Conservation group: Tobagonians 'hoodwinked' over Sandals plans
Environment Tobago, is demanding that government and the Sandals administration provide clear plans regarding the proposed Sandals Tobago project, saying that otherwise, Tobagonians will continue to be 'hoodwinked'.
In a statement issued Friday, the group's Vice President, Patricia Turpin, listed a number of concerns which have not been fully addressed after development plans were announced.
Their statement is as follows:
"Environment Tobago has been continuously asked to define our position on the proposed Tobago Sandals project. Despite being equated as anti-development, we have been very consistent with our opinions over the years on the environmental, social and economic impacts of the proposed development within an ESA-Environmentally sensitive area."
"The most troubling aspect of this proposal has been the total lack of transparency, consultation; as well as the behind the scenes developments that have been the hallmarks of these negotiations. To be very clear with our opinions, we will discuss this issue in three sections- environmental, social and economic impacts and risks."
"1. Environmental- The area earmarked for development is Golden Grove and Buccoo Estates for 750 hotel rooms in 2 separate areas. Excluding NO MANS LAND. To date, no current plan has been publicly disclosed. What was previously shown was a copy of the original development plan. No attempt has been made to date to apply to the TCPD or EMA for a CEC. No EIA has been done. The original CEC has expired since 2006."
"Environmentally, Golden Grove Estate surrounds partially the Bon Accord Lagoon & Buccoo Reef Complex- an ESA, a Ramsar site and Marine Park. It includes the lagoon and mangrove forests. Buccoo Estate includes the mangrove forests and marshlands that are also part of this complex ecosystem."
"I don’t think we need to emphasise more the importance of these areas to coastal protection, fish nurseries, tourism related activities, flood control, filtration, and avian migration. Great care has to be taken in the conditions laid down for use of this area for development," she said.
She also listed a number of social impacts, mainly the risk of impairing the livelihoods of Tobagonians who use this area.
"Fishermen, hunters, food gatherers (crab etc), fisheries nurseries, science classrooms, public beach use ( no private beaches in Tobago),water sports, and traditional use of the wetlands by locals are all at risk. Added to this is the sense of exclusion from heritage areas," the group said.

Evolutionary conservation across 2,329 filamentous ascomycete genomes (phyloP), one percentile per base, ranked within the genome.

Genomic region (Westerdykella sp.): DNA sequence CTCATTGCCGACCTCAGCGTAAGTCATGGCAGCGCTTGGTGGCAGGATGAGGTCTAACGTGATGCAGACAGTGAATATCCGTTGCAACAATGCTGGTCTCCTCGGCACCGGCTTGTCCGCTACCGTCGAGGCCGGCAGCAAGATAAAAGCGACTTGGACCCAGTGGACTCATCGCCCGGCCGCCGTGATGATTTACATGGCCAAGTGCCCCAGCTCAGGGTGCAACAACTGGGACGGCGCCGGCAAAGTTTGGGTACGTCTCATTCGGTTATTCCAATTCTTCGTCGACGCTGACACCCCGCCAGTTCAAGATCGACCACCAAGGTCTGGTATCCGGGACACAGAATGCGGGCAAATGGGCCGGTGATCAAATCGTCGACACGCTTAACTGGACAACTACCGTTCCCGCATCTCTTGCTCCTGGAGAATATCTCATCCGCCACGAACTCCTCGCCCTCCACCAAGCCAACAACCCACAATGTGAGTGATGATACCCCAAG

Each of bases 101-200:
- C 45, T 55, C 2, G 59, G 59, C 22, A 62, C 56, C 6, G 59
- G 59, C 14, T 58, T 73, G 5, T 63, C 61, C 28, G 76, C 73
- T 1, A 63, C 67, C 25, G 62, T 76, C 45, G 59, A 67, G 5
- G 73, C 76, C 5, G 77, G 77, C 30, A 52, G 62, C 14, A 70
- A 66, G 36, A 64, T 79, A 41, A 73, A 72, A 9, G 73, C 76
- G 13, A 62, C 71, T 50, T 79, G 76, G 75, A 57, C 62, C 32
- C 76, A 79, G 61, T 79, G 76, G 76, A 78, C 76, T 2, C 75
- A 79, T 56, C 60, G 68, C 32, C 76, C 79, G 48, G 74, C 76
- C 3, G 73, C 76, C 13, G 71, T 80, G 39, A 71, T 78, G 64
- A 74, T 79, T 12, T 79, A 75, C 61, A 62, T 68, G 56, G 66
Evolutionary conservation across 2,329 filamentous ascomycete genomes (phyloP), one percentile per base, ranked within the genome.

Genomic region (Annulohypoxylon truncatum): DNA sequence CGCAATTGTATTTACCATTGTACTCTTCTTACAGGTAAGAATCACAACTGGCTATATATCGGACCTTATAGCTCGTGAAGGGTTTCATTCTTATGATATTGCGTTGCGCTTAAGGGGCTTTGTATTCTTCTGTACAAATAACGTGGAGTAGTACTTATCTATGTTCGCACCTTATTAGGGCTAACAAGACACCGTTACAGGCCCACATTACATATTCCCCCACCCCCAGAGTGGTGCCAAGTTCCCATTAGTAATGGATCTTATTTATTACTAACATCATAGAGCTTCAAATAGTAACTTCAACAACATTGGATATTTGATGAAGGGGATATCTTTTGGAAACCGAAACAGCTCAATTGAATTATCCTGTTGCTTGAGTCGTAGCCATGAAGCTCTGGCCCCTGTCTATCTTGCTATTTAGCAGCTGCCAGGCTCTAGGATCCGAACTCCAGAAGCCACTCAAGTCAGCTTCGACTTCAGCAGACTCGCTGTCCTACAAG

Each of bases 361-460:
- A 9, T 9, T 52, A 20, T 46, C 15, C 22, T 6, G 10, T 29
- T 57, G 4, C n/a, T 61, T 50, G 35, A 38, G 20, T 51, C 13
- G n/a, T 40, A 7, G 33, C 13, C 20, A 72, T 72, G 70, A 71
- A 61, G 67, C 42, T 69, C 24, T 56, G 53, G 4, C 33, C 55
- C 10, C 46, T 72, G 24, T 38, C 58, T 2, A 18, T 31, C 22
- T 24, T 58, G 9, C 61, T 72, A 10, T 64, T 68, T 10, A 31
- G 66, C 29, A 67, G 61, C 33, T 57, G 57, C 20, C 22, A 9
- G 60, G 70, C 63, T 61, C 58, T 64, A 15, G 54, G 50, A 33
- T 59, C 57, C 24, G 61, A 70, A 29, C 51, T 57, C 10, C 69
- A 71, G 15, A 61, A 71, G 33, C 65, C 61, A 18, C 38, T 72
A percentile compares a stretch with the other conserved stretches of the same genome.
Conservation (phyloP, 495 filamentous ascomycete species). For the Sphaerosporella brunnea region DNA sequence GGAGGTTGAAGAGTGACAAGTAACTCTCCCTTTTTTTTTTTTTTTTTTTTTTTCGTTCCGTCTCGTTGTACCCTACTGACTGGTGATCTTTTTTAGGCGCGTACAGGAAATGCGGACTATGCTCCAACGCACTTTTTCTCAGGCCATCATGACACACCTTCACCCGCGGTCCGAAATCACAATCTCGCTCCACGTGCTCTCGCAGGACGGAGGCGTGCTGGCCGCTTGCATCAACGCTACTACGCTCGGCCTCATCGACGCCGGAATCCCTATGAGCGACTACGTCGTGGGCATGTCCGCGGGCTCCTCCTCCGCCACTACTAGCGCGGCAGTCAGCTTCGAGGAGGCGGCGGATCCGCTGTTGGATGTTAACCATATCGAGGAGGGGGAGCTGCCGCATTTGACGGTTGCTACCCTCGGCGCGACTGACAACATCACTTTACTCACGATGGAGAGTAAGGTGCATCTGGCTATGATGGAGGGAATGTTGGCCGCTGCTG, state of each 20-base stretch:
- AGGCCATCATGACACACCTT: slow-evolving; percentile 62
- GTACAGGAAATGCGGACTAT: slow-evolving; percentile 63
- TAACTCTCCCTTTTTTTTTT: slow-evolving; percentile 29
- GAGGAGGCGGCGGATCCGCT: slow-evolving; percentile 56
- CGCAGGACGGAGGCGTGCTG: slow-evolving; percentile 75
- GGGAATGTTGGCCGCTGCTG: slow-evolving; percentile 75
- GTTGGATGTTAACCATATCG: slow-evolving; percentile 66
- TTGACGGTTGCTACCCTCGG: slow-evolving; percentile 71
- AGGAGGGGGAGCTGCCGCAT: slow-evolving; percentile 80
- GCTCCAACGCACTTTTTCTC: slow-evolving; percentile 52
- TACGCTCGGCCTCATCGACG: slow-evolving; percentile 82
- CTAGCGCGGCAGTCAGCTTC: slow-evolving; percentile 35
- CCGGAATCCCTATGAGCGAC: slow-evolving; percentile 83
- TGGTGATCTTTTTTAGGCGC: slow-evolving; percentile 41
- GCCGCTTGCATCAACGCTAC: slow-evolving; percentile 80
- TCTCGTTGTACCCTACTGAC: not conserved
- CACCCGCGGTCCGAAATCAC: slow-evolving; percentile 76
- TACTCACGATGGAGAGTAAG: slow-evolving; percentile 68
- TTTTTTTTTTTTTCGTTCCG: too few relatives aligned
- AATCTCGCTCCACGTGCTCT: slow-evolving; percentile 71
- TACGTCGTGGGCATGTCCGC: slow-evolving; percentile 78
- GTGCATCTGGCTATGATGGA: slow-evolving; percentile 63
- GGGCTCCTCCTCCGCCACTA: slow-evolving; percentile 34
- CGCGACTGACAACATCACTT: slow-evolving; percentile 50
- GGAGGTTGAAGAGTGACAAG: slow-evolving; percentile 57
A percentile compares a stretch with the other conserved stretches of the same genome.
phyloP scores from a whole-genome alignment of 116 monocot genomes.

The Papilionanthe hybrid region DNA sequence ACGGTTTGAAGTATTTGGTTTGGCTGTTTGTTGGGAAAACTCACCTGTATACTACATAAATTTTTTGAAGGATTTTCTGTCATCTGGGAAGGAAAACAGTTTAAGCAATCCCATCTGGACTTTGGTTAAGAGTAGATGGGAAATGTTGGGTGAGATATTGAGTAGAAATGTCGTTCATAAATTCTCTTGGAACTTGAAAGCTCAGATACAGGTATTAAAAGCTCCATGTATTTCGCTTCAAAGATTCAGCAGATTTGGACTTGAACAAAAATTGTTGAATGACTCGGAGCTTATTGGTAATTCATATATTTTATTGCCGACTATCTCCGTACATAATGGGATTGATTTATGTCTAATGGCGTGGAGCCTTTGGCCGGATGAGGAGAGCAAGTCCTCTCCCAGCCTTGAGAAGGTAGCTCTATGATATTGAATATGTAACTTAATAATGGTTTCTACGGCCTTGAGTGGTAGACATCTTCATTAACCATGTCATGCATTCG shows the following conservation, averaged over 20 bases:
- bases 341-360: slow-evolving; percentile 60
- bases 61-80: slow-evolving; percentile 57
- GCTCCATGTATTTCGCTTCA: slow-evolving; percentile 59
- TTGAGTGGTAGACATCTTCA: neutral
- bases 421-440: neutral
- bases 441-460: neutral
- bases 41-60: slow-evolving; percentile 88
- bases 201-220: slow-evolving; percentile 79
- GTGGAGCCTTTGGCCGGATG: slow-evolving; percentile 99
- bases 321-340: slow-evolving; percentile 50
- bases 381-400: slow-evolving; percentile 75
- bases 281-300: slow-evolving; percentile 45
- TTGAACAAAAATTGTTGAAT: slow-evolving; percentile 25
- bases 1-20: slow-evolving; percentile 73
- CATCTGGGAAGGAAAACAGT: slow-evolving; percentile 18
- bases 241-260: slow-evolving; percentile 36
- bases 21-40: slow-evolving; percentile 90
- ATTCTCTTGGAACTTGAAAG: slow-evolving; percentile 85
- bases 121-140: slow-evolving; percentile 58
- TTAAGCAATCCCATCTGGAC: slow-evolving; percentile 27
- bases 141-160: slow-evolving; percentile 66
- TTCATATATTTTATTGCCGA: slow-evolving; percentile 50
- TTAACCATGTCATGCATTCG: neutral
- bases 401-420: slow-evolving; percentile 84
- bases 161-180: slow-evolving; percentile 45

Turpin also questioned the alleged economic benefits the planned development will bring.
"3. Economic-What exactly will these benefits be and when will they happen? We are told the Sandals operators will bring in an influx of high end visitors, much needed destination marketing, airline transportation from different regions, jobs and training for hotel staff, construction jobs during the building phases, a boost for agriculture development and an influx of foreign exchange. Forgive us for being skeptical about these claims."
"A) No evidence/data has been shown as to how many jobs will actually be created for Tobago based tourism practitioners/staff in whatever sphere including cooks and gardeners. B) How many temporary construction workers C) What are the tax concessions being offered? Who is building the Hotels- the GORTT or Sandals? D) Where do visitors to the resort pay their bills. Overseas or locally? Since Sandals is normally ALL inclusive (will ancillary services-scuba, tour operators, car rentals be locally included) Unless bills are paid locally, how will Foreign exchange be increased."
She also mentioned that as there has been no move to develop agriculture in Tobago, "it is obvious that the tax-free importation of food /produce will take place".
"In conclusion, Environment Tobago can only state that unless transparent disclosure of development plans, public consultation and fulfillment of the environmental requirements of an EIA takes place, the population of Tobago will continue to believe they have been hood winked and deceived in an underhanded and destructive use of their natural resources and heritage, for secretive and nefarious gains."
"Please do it properly, as required by law. Do not employ the process of “ministerial override” to impose this development on the people of Tobago," said the group.